How long does it take to complete the planning and approval process for this project?
The planning and approval process of a project like this typically takes 12-18 months to complete. AEPCO has been working through the planning process in 2021 and 2022. A proposed route was selected in March 2022. We are now in the process of applying for a Certificate of Environmental Compatibility (CEC) with the Arizona Corporation Commission (ACC) for a transmission line route corridor. Public hearings for the CEC are scheduled for June 6-10, 2022. The Project is expected to be approved in June 2022.
When will these transmission lines and substations be built?
Construction of the AEPCO 115kV transmission line is anticipated to start in the second half of 2022. TEP’s 138kV transmission line and substation are anticipated to start construction in 2026.
How many miles of new transmission lines are needed?
Approximately 9-12 miles of new transmission line are needed, depending on final routes selected to connect the planned Adonis Substation and the existing Marana Substation. The new Saguaro to Marana 115/138kV transmission line would begin at the planned Adonis Substation and proceed west across Interstate 10, continuing to the intersection of North Sanders Road and West Marana Road. This portion of the Project will be constructed as a double circuit transmission line. One circuit will be owned and operated by AEPCO, and one circuit will be owned and operated by TEP. The AEPCO circuit will be energized at 115kV, while the TEP circuit will be energized at 138kV. The co-location of AEPCO and TEP assets will minimize environmental impacts and provide efficiencies in the permitting processes required to build the facilities. From North Sanders Road and West Marana Road, the remainder of the line proceeding west to the existing AEPCO Marana Substation will be single-circuit 115kV, solely owned by AEPCO.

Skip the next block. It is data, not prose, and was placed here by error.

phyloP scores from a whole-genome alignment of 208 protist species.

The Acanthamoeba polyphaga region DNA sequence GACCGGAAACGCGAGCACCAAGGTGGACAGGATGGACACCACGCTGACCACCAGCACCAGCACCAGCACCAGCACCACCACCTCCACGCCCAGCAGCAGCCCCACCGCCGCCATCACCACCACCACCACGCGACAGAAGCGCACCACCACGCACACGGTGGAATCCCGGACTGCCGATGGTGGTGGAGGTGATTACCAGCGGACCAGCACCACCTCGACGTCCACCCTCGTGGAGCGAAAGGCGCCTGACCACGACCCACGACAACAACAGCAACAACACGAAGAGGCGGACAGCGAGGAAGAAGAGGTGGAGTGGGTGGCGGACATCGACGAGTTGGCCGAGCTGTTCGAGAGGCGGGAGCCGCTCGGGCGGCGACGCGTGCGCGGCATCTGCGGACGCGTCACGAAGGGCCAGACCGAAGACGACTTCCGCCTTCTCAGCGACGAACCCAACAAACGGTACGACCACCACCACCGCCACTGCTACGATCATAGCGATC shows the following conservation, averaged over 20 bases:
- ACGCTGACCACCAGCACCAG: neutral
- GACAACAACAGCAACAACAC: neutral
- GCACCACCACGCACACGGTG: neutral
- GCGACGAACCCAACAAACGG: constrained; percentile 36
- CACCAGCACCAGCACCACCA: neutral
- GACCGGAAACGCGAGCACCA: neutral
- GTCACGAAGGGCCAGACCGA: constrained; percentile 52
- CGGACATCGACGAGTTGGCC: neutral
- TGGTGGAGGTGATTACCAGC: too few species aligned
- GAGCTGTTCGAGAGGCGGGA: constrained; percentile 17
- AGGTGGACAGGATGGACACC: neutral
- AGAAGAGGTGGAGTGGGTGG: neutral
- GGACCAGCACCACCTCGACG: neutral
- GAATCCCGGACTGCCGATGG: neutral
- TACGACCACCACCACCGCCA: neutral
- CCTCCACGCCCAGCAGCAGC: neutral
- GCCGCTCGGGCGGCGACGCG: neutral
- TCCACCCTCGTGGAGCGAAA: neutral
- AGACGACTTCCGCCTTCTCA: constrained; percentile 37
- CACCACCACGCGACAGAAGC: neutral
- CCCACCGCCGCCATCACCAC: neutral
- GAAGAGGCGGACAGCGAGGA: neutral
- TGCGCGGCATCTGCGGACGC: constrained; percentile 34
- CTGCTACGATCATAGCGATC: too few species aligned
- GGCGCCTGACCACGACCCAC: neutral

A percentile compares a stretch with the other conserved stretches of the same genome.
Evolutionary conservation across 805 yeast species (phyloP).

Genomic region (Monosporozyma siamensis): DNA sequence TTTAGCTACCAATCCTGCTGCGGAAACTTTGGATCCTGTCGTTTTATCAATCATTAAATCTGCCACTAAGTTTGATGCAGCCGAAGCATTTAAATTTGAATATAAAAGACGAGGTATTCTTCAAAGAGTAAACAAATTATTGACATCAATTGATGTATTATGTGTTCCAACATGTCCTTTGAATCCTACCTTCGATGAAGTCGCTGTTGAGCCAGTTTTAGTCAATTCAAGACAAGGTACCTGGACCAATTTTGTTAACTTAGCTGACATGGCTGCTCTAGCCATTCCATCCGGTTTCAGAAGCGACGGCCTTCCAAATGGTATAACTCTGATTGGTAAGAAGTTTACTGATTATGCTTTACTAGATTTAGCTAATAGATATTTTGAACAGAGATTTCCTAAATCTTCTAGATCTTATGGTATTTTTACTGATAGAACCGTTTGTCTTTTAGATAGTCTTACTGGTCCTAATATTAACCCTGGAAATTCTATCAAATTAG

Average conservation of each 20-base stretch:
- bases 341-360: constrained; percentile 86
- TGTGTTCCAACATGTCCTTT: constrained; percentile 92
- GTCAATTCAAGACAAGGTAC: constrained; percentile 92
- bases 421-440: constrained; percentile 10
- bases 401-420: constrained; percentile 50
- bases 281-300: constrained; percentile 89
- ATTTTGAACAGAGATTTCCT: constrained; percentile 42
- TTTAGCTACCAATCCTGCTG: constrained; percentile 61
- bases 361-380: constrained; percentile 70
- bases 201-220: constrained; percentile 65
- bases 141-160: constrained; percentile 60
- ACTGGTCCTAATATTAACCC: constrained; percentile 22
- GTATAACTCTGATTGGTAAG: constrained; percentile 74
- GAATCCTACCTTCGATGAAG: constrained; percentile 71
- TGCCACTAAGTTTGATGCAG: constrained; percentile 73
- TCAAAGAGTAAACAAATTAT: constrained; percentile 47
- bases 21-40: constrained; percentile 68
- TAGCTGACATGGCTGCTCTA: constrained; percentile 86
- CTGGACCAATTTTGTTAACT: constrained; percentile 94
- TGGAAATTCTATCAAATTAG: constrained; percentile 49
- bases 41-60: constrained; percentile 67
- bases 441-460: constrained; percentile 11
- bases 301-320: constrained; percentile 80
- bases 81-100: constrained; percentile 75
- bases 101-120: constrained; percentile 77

What is the size of the new transmission lines are needed?
The transmission lines will utilize steel monopole (single pole) structures ranging in height from 65-95 feet tall, with spans of 500-700 feet in length. Right-of-way will be approximately 100 to 120 feet and may be co-located along existing roads or other utility rights-of-way.
Can this line be constructed on existing transmission structures?
Existing transmission lines are often considered opportunities to locate new transmission lines. Although the existing structures in this area are not large enough to support the new 115/138kV transmission lines for this project, we will evaluate the opportunity to consider rebuilding existing transmission lines with larger poles that would enable us to consolidate the new 115/138kV transmission lines with the existing transmission lines.
Will you be looking for corridors both within roadway right-of-way and on private property?